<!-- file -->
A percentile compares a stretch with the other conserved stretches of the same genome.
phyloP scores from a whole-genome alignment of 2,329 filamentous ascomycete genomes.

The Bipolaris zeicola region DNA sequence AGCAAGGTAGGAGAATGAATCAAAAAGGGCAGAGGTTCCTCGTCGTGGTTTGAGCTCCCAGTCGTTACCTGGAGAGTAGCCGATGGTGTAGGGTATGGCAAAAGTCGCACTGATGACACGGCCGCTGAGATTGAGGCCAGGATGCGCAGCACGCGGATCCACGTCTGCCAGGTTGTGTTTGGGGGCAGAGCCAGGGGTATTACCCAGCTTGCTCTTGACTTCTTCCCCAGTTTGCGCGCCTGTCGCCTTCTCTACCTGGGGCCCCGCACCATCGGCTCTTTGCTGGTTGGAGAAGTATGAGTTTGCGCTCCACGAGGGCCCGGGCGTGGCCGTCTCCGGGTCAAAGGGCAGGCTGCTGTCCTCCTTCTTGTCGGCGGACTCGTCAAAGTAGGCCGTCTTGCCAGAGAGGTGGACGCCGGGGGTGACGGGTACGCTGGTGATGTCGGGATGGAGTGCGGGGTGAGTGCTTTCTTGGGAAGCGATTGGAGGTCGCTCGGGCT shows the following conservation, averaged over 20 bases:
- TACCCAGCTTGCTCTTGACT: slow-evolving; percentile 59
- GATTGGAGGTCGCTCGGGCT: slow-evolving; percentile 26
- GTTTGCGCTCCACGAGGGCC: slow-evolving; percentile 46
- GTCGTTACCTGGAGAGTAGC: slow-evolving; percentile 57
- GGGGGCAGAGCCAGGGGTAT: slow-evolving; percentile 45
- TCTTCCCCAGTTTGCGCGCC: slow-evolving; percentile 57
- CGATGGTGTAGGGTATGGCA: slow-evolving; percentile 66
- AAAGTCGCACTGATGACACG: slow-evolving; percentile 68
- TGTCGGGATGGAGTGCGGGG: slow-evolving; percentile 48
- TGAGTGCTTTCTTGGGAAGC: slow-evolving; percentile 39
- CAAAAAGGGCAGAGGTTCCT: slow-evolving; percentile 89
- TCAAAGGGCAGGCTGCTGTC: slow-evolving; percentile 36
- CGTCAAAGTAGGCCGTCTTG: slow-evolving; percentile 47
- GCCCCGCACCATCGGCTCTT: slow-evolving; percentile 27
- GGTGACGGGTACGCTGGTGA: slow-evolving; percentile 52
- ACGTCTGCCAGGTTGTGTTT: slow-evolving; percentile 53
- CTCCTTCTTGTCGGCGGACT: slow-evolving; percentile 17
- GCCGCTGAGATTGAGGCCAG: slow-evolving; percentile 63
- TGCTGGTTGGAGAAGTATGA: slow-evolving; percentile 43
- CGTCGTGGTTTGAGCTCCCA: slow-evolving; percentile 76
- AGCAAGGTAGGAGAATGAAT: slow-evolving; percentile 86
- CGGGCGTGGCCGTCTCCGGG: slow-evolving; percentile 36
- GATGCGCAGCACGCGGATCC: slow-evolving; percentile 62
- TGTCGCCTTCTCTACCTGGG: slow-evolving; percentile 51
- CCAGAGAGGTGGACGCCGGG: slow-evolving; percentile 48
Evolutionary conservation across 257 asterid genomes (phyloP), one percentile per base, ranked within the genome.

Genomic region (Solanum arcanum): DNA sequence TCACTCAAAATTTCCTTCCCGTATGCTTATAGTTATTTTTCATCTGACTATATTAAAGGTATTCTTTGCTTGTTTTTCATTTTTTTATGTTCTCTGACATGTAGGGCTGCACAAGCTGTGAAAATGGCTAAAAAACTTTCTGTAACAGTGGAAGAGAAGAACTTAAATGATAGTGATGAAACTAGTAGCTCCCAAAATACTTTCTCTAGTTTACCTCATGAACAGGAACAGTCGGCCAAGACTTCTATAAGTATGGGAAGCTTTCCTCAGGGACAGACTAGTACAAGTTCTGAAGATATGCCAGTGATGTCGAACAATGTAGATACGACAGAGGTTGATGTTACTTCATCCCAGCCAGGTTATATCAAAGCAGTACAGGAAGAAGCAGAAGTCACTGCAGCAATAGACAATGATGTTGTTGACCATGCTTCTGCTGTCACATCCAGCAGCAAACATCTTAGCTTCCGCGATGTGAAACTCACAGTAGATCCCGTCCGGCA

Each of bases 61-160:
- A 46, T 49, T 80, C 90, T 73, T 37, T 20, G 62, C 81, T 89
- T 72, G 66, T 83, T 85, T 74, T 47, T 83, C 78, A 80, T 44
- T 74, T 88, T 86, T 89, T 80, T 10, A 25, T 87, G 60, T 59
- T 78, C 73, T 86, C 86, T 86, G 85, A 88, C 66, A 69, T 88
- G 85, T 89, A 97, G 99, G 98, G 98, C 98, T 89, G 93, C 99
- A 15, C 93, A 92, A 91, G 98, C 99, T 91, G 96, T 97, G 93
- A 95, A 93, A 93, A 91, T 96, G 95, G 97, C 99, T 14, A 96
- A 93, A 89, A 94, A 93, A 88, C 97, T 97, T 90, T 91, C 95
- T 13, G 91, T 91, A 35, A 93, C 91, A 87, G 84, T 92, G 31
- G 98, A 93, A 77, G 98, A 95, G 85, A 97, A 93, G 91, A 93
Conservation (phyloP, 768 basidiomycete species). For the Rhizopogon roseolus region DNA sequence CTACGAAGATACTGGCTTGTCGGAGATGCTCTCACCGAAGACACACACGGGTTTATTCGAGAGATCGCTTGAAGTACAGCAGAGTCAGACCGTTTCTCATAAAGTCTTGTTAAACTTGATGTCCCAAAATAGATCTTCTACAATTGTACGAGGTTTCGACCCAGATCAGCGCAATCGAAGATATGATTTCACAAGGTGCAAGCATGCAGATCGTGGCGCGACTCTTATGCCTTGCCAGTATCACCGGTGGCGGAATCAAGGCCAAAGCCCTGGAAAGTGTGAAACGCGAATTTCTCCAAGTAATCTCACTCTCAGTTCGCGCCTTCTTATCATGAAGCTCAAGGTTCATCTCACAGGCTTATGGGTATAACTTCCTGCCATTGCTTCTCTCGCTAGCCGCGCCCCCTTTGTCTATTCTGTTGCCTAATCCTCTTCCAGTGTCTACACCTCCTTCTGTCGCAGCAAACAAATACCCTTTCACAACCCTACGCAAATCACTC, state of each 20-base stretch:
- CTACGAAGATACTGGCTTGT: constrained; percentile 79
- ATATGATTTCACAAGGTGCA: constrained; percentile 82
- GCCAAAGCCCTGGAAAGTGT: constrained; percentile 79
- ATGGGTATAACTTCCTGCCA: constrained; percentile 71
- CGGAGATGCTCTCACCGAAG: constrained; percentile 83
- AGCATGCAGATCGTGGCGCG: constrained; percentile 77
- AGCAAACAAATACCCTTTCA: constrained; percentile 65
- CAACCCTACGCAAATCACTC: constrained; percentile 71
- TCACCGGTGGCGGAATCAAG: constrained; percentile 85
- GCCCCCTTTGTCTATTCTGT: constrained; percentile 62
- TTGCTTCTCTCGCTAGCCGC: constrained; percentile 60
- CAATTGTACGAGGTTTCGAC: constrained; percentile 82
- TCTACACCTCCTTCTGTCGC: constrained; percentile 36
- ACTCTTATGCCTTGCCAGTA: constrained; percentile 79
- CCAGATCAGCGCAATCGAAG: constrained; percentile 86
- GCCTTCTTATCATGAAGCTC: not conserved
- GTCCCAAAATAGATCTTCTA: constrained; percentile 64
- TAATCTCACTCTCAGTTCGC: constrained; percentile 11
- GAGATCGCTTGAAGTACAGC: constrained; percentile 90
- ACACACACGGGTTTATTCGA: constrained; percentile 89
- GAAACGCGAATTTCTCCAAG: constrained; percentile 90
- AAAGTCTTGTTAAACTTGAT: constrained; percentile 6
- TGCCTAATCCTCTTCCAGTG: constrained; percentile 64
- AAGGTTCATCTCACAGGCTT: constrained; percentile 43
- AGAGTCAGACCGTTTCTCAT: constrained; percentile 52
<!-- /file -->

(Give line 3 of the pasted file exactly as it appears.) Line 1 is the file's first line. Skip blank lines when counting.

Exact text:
The Bipolaris zeicola region DNA sequence AGCAAGGTAGGAGAATGAATCAAAAAGGGCAGAGGTTCCTCGTCGTGGTTTGAGCTCCCAGTCGTTACCTGGAGAGTAGCCGATGGTGTAGGGTATGGCAAAAGTCGCACTGATGACACGGCCGCTGAGATTGAGGCCAGGATGCGCAGCACGCGGATCCACGTCTGCCAGGTTGTGTTTGGGGGCAGAGCCAGGGGTATTACCCAGCTTGCTCTTGACTTCTTCCCCAGTTTGCGCGCCTGTCGCCTTCTCTACCTGGGGCCCCGCACCATCGGCTCTTTGCTGGTTGGAGAAGTATGAGTTTGCGCTCCACGAGGGCCCGGGCGTGGCCGTCTCCGGGTCAAAGGGCAGGCTGCTGTCCTCCTTCTTGTCGGCGGACTCGTCAAAGTAGGCCGTCTTGCCAGAGAGGTGGACGCCGGGGGTGACGGGTACGCTGGTGATGTCGGGATGGAGTGCGGGGTGAGTGCTTTCTTGGGAAGCGATTGGAGGTCGCTCGGGCT shows the following conservation, averaged over 20 bases: